Hundreds of supply chain practitioners from across Africa and around the world will meet in Cape Town next week for the annual SAPICS Conference, Africa’s premier skills development, knowledge sharing and networking event for the profession.

Hosted by the Professional Body for Supply Chain Management (SAPICS), this year’s gathering represents a vital opportunity for supply chain managers to connect and learn while the profession navigates ongoing challenges like geopolitical tensions, climate crises, economic instability and unpredictable consumer behaviour, SAPICS says.

The organisation notes that change has been the only constant in supply chains for some time now, and reflecting this, the 46th SAPICS Conference is being held under the theme “Supply Chain Metamorphosis”. It will explore the changes, challenges, best practices and opportunities reshaping the world of supply chain management. The event takes place from 9 to 12 June 2024 at Cape Town’s Century City Conference Centre. SAPICS is hosting it in association with the Southern African Association of Freight Forwarders (SAAFF) for the second consecutive year.  

Backbone of healthcare systems

Because efficient supply chains are the backbone of healthcare systems, and strong healthcare supply chains are essential to fight killer diseases like HIV, TB and malaria, the 2024 SAPICS Conference features a global public health supply chain track. Exceptional local and international experts will share their insights on healthcare supply chain issues, including the challenges of last mile delivery and the transformative role of technology, such as drone delivery.

Blood may seem like an unusual supply chain related topic, but a powerful presentation this year focuses on the South African National Blood Service’s logistics challenges. Every day, around 3 500 units of blood must be collected from donor centres across the country. This life-saving service depends on a resource intensive supply chain solution that ensures the uninterrupted daily collection, processing and delivery of plasma, red blood cells, white blood cells and platelets to public and private hospitals and clinics. An efficient, flexible and time-sensitive supply chain network connects donors to patients and saves thousands of lives every day.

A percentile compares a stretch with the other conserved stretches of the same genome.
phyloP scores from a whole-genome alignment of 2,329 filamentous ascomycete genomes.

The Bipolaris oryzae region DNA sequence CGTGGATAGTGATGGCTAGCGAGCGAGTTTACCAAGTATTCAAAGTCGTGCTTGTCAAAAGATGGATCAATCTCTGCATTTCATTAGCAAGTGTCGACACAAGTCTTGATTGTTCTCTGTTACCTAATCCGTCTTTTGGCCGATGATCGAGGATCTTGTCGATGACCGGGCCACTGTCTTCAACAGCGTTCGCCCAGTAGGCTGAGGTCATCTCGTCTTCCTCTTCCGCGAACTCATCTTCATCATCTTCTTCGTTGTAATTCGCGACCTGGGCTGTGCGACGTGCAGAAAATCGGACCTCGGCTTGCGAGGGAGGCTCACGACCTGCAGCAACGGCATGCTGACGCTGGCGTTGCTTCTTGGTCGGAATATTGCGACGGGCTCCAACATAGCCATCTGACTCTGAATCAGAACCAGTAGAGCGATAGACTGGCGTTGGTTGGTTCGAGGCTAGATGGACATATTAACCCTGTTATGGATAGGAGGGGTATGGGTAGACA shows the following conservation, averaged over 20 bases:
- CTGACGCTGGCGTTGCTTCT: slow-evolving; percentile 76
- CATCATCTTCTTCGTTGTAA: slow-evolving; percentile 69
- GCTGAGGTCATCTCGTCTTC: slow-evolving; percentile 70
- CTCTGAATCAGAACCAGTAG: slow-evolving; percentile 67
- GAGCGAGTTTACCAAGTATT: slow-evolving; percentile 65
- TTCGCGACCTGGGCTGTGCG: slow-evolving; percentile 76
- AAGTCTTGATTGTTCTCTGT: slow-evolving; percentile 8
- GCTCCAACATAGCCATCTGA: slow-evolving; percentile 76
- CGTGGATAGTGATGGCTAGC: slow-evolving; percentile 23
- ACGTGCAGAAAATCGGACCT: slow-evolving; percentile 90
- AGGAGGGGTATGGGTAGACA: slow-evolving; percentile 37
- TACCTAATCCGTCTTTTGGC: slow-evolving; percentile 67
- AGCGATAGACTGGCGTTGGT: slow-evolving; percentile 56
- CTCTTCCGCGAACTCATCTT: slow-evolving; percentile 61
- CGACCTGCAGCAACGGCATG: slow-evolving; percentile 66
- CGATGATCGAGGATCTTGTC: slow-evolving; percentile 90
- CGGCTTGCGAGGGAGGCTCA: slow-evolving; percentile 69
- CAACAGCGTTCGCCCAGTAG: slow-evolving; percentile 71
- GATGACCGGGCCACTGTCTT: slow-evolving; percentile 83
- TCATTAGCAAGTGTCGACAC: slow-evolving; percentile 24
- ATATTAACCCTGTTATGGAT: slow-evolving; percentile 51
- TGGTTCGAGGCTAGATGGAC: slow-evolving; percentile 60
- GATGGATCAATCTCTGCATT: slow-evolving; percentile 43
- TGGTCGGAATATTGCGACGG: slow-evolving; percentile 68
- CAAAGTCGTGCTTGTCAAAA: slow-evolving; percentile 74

Shipping disruptions

The vast majority of goods are still transported by sea, but according to SAPICS, sight is often lost of how shipping disruptions have a far-reaching impact on global trade and supply chains, including inflation and food and energy security. From piracy off the coast of Somalia to Houthi rebel attacks along the Suez Canal and the devastating drought impacting the Panama Canal, maritime trade is facing a host of problems. Businesses must be able to identify the risks and have plans in place to mitigate them, SAPICS stresses. An insightful conference presentation focuses on supply chain disruptions on the high seas and offers steps to take to mitigate the risks, including contractual and insurance arrangements.

As our natural resources dwindle and carbon emissions rise, sustainability and circular supply chains are becoming more critical than ever. United States-based Author and circular supply chain guru Deborah Dull will share her important circular economy insights and expertise with SAPICS delegates this year. Supply chain’s ability to reduce and eliminate resource requirements makes it integral to any circular business model. The supply chain contributes to an organisation’s zero waste goals, can help it to reduce its footprint and impact, and circulate inventory.

Artificial intelligence

The last ten years have seen phenomenal growth in tools like artificial intelligence (AI) and machine learning, which are being used successfully in a range of applications in the supply chain, including demand forecasting, risk, inventory and quality management, and transport and distribution optimisation, says SAPICS. Recognising that AI is advancing at an unprecedented rate and has enormous potential to further enhance supply chain management, compelling presentations focused on this technology are on the 2024 SAPICS Conference programme.

Supply chain finance is an increasingly critical aspect of supply chain management, enabling organisations to improve their cash flow, mitigate risk in their supply chains, and ensure the continuity of supply and the financial health of their suppliers, according to SAPICS. In the public health sector, lives depend on efficient supply chains to ensure that essential medicines, vaccines and healthcare commodities are available to patients and vulnerable communities when and where they are needed. However, the financial side of these supply chains can often be a complex hurdle that impedes the effectiveness of health programmes, SAPICS says. Sessions at this year’s conference will delve into the relevance of supply chain finance for today’s supply chain manager.

The line-up also features an update by logistics and transport industry stakeholders on the National Logistics Crisis Committee’s work in South Africa and a panel of experts will discuss strategies to enhance the competitiveness of the country’s ports.